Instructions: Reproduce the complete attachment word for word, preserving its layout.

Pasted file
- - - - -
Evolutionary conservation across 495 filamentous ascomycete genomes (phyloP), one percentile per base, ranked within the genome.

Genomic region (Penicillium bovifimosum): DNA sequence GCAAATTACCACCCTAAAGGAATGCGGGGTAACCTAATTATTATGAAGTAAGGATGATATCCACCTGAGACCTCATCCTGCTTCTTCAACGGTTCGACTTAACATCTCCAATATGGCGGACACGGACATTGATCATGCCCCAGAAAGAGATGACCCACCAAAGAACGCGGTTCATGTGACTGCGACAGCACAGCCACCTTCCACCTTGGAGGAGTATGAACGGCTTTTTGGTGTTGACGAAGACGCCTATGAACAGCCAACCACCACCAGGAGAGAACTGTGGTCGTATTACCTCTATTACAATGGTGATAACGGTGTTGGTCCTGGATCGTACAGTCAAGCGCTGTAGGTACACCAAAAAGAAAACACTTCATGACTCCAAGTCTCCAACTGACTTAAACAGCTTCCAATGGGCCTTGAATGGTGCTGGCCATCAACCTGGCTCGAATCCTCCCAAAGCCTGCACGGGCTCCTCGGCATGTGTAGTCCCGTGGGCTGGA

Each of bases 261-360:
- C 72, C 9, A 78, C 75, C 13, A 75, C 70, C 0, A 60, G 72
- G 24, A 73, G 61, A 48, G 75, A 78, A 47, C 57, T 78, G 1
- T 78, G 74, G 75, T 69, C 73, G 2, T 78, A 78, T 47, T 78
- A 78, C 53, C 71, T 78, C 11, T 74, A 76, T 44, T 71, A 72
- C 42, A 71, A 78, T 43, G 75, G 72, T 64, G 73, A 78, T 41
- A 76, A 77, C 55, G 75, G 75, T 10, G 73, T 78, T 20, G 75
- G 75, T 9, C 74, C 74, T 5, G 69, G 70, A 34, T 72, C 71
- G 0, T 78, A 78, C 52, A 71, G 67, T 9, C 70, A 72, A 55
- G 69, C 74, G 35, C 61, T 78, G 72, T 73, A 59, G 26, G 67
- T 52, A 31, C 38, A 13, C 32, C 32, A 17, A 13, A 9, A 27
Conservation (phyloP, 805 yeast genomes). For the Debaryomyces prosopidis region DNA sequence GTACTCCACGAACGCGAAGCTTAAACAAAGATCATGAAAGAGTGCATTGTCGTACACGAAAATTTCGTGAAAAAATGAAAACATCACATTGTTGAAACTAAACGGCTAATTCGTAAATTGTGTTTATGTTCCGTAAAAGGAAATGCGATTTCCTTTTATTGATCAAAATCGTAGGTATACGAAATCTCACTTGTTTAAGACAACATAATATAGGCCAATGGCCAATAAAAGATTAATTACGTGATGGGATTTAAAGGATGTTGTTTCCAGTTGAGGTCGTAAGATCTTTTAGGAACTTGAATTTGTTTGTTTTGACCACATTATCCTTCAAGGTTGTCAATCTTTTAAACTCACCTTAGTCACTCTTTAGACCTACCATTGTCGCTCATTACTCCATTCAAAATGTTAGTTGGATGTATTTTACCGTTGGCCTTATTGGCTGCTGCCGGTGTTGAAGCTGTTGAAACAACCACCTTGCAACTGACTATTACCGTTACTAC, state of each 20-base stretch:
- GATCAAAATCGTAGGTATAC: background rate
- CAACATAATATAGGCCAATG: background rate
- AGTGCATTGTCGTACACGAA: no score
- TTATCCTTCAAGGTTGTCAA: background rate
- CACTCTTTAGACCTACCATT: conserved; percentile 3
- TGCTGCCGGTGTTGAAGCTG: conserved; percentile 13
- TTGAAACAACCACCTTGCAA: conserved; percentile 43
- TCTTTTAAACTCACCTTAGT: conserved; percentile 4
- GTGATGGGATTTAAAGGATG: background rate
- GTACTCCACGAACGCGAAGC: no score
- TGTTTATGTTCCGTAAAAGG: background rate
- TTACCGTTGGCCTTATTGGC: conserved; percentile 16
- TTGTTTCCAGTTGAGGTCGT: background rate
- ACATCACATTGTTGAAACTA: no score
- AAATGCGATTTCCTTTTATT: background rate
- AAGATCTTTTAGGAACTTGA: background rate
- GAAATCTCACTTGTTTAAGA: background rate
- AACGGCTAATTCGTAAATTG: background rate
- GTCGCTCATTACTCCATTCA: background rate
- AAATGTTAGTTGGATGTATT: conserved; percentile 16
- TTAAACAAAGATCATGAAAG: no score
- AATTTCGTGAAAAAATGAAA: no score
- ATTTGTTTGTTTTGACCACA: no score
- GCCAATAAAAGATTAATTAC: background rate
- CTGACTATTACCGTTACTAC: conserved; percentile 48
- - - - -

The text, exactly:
Evolutionary conservation across 495 filamentous ascomycete genomes (phyloP), one percentile per base, ranked within the genome.

Genomic region (Penicillium bovifimosum): DNA sequence GCAAATTACCACCCTAAAGGAATGCGGGGTAACCTAATTATTATGAAGTAAGGATGATATCCACCTGAGACCTCATCCTGCTTCTTCAACGGTTCGACTTAACATCTCCAATATGGCGGACACGGACATTGATCATGCCCCAGAAAGAGATGACCCACCAAAGAACGCGGTTCATGTGACTGCGACAGCACAGCCACCTTCCACCTTGGAGGAGTATGAACGGCTTTTTGGTGTTGACGAAGACGCCTATGAACAGCCAACCACCACCAGGAGAGAACTGTGGTCGTATTACCTCTATTACAATGGTGATAACGGTGTTGGTCCTGGATCGTACAGTCAAGCGCTGTAGGTACACCAAAAAGAAAACACTTCATGACTCCAAGTCTCCAACTGACTTAAACAGCTTCCAATGGGCCTTGAATGGTGCTGGCCATCAACCTGGCTCGAATCCTCCCAAAGCCTGCACGGGCTCCTCGGCATGTGTAGTCCCGTGGGCTGGA

Each of bases 261-360:
- C 72, C 9, A 78, C 75, C 13, A 75, C 70, C 0, A 60, G 72
- G 24, A 73, G 61, A 48, G 75, A 78, A 47, C 57, T 78, G 1
- T 78, G 74, G 75, T 69, C 73, G 2, T 78, A 78, T 47, T 78
- A 78, C 53, C 71, T 78, C 11, T 74, A 76, T 44, T 71, A 72
- C 42, A 71, A 78, T 43, G 75, G 72, T 64, G 73, A 78, T 41
- A 76, A 77, C 55, G 75, G 75, T 10, G 73, T 78, T 20, G 75
- G 75, T 9, C 74, C 74, T 5, G 69, G 70, A 34, T 72, C 71
- G 0, T 78, A 78, C 52, A 71, G 67, T 9, C 70, A 72, A 55
- G 69, C 74, G 35, C 61, T 78, G 72, T 73, A 59, G 26, G 67
- T 52, A 31, C 38, A 13, C 32, C 32, A 17, A 13, A 9, A 27
Conservation (phyloP, 805 yeast genomes). For the Debaryomyces prosopidis region DNA sequence GTACTCCACGAACGCGAAGCTTAAACAAAGATCATGAAAGAGTGCATTGTCGTACACGAAAATTTCGTGAAAAAATGAAAACATCACATTGTTGAAACTAAACGGCTAATTCGTAAATTGTGTTTATGTTCCGTAAAAGGAAATGCGATTTCCTTTTATTGATCAAAATCGTAGGTATACGAAATCTCACTTGTTTAAGACAACATAATATAGGCCAATGGCCAATAAAAGATTAATTACGTGATGGGATTTAAAGGATGTTGTTTCCAGTTGAGGTCGTAAGATCTTTTAGGAACTTGAATTTGTTTGTTTTGACCACATTATCCTTCAAGGTTGTCAATCTTTTAAACTCACCTTAGTCACTCTTTAGACCTACCATTGTCGCTCATTACTCCATTCAAAATGTTAGTTGGATGTATTTTACCGTTGGCCTTATTGGCTGCTGCCGGTGTTGAAGCTGTTGAAACAACCACCTTGCAACTGACTATTACCGTTACTAC, state of each 20-base stretch:
- GATCAAAATCGTAGGTATAC: background rate
- CAACATAATATAGGCCAATG: background rate
- AGTGCATTGTCGTACACGAA: no score
- TTATCCTTCAAGGTTGTCAA: background rate
- CACTCTTTAGACCTACCATT: conserved; percentile 3
- TGCTGCCGGTGTTGAAGCTG: conserved; percentile 13
- TTGAAACAACCACCTTGCAA: conserved; percentile 43
- TCTTTTAAACTCACCTTAGT: conserved; percentile 4
- GTGATGGGATTTAAAGGATG: background rate
- GTACTCCACGAACGCGAAGC: no score
- TGTTTATGTTCCGTAAAAGG: background rate
- TTACCGTTGGCCTTATTGGC: conserved; percentile 16
- TTGTTTCCAGTTGAGGTCGT: background rate
- ACATCACATTGTTGAAACTA: no score
- AAATGCGATTTCCTTTTATT: background rate
- AAGATCTTTTAGGAACTTGA: background rate
- GAAATCTCACTTGTTTAAGA: background rate
- AACGGCTAATTCGTAAATTG: background rate
- GTCGCTCATTACTCCATTCA: background rate
- AAATGTTAGTTGGATGTATT: conserved; percentile 16
- TTAAACAAAGATCATGAAAG: no score
- AATTTCGTGAAAAAATGAAA: no score
- ATTTGTTTGTTTTGACCACA: no score
- GCCAATAAAAGATTAATTAC: background rate
- CTGACTATTACCGTTACTAC: conserved; percentile 48